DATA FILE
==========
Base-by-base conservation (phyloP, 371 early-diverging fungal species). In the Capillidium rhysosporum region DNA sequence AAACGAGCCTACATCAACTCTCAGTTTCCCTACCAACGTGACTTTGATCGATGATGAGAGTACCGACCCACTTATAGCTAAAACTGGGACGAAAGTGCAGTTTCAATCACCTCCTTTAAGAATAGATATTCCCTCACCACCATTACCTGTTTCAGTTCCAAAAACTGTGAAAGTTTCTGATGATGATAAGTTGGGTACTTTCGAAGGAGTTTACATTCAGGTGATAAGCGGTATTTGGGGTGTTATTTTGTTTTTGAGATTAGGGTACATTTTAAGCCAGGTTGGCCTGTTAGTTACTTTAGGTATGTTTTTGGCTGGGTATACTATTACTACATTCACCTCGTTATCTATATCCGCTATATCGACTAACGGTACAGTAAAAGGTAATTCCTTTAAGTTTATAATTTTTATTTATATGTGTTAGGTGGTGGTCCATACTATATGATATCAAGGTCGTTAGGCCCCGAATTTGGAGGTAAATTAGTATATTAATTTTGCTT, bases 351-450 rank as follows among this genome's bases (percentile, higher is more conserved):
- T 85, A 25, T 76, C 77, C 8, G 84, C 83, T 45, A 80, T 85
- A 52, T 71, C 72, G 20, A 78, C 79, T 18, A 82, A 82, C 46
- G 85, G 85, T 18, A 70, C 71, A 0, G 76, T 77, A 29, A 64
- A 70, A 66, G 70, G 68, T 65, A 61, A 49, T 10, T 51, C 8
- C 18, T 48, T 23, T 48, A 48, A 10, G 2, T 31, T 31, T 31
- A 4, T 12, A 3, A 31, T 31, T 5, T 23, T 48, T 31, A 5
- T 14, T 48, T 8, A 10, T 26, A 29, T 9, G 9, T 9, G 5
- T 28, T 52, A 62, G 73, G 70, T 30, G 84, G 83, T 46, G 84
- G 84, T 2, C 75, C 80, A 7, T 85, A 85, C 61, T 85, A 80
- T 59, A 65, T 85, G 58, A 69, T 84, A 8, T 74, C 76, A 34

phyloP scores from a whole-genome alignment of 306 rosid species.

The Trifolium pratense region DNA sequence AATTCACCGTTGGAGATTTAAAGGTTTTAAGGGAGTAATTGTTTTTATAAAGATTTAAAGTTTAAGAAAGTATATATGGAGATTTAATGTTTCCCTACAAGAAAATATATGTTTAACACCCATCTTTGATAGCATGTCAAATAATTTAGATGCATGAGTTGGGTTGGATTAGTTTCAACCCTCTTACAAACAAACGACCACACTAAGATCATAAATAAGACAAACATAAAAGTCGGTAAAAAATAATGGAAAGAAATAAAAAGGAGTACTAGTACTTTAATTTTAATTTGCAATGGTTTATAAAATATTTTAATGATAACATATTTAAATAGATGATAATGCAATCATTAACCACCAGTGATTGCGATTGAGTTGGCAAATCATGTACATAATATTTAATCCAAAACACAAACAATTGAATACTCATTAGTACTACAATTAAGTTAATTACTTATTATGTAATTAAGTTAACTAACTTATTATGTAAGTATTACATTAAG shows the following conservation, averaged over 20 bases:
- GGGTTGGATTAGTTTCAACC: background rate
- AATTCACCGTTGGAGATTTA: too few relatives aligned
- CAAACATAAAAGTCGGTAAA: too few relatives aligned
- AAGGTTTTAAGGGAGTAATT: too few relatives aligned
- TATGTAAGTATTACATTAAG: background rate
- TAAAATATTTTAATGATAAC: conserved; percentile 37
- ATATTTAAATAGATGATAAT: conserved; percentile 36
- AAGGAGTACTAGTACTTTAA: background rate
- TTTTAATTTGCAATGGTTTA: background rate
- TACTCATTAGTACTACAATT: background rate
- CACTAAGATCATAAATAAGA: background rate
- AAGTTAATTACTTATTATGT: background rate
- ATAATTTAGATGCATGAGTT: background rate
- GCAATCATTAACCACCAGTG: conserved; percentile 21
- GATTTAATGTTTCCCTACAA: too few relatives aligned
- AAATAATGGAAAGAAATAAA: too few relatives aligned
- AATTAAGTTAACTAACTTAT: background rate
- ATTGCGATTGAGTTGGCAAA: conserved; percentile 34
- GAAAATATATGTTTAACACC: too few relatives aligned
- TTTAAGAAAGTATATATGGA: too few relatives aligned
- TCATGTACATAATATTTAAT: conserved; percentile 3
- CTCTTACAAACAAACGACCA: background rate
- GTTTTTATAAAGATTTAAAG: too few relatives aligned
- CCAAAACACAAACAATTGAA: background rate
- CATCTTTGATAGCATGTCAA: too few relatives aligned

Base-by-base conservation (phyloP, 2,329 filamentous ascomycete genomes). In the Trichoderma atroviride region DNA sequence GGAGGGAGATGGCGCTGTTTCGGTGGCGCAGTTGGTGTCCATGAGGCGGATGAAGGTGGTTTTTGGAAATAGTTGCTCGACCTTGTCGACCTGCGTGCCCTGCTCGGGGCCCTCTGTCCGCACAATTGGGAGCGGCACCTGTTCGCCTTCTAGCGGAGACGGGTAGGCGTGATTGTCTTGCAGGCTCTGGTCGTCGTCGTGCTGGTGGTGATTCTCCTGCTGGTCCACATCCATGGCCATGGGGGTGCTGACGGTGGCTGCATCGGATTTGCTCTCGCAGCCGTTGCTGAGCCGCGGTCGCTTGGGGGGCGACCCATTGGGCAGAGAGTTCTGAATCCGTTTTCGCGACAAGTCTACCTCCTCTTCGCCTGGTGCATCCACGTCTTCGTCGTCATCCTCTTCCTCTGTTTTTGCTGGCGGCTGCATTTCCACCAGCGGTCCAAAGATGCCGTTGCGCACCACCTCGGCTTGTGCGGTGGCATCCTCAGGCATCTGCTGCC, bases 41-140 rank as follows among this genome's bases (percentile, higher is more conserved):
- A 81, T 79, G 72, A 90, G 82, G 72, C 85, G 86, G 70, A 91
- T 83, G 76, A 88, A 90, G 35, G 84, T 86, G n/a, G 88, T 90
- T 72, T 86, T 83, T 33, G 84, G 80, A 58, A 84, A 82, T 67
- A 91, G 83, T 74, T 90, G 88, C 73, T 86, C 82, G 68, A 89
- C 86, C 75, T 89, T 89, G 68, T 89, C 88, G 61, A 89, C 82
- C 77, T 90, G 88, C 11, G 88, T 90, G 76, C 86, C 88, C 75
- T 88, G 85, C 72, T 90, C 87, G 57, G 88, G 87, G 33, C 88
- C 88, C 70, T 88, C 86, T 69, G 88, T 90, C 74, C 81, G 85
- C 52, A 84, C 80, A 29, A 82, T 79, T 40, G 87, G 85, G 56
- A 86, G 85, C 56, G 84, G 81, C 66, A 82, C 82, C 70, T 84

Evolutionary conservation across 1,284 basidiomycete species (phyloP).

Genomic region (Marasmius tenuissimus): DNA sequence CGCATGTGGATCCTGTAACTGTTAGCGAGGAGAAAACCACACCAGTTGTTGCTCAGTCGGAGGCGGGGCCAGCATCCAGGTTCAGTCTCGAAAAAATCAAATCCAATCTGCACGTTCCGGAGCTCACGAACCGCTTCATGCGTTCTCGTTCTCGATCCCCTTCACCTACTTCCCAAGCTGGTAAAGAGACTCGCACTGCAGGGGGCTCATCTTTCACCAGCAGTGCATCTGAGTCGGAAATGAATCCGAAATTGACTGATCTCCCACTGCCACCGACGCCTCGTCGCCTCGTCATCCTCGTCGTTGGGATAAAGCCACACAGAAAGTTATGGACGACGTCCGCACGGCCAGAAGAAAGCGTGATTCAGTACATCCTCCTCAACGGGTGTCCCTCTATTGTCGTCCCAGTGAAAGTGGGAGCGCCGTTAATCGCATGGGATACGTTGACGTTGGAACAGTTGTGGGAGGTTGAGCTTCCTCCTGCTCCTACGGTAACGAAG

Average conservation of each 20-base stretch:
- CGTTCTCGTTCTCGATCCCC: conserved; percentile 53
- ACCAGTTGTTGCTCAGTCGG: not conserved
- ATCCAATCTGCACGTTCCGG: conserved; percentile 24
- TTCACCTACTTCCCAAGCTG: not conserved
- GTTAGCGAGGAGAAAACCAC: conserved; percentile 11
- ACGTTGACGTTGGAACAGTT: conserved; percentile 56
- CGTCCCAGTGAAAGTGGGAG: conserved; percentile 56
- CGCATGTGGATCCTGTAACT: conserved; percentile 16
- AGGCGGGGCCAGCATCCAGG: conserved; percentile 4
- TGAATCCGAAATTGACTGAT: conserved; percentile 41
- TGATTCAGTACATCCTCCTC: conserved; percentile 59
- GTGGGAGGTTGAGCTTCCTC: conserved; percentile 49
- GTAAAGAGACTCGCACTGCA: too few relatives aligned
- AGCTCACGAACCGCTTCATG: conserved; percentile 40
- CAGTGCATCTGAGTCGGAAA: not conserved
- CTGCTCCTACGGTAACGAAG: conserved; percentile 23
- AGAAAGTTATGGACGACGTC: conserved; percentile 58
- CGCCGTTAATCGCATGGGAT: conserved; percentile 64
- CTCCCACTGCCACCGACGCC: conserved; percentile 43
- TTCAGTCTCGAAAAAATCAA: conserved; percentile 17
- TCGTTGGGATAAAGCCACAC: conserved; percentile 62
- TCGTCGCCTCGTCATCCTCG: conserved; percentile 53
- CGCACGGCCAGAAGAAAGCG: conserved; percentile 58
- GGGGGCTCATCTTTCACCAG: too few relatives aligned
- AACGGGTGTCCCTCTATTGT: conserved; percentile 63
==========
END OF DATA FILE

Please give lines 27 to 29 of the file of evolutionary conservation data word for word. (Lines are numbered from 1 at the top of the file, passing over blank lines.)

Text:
- GCAATCATTAACCACCAGTG: conserved; percentile 21
- GATTTAATGTTTCCCTACAA: too few relatives aligned
- AAATAATGGAAAGAAATAAA: too few relatives aligned